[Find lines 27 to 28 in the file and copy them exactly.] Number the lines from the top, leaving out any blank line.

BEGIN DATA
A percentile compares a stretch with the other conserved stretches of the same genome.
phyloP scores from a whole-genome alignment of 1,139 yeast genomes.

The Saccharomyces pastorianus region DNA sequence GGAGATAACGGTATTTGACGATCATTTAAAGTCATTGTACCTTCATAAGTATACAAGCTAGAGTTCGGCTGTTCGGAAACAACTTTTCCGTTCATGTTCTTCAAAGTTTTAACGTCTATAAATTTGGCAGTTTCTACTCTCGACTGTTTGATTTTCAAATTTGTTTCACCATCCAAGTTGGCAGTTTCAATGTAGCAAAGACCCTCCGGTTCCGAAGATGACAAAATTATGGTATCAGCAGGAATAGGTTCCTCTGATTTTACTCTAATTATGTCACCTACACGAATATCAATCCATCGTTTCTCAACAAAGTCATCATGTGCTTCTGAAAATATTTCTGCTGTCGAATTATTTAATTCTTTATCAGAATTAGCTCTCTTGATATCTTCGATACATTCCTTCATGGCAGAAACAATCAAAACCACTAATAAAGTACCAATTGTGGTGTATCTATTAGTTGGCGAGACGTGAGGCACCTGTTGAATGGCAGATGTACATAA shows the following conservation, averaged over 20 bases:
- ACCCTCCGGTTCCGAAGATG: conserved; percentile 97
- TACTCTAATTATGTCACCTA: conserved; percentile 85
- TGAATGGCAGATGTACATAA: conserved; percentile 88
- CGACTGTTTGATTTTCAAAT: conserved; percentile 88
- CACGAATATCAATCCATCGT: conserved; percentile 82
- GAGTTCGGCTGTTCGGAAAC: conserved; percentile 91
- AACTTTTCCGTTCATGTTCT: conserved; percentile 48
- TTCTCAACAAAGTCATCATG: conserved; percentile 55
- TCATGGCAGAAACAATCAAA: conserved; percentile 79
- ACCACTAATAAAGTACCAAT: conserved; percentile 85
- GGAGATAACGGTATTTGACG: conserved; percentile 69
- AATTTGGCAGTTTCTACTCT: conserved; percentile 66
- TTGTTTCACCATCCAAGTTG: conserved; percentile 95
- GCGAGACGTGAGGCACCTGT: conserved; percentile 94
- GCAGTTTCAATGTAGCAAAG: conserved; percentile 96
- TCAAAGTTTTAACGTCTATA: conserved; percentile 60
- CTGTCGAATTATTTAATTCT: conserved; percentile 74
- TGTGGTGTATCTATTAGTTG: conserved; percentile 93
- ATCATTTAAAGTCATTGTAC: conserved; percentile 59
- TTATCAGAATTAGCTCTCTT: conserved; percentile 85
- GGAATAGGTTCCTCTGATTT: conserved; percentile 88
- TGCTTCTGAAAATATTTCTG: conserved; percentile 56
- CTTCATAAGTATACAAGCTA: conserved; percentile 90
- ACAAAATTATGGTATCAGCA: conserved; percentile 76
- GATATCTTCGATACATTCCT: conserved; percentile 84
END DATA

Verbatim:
- ACAAAATTATGGTATCAGCA: conserved; percentile 76
- GATATCTTCGATACATTCCT: conserved; percentile 84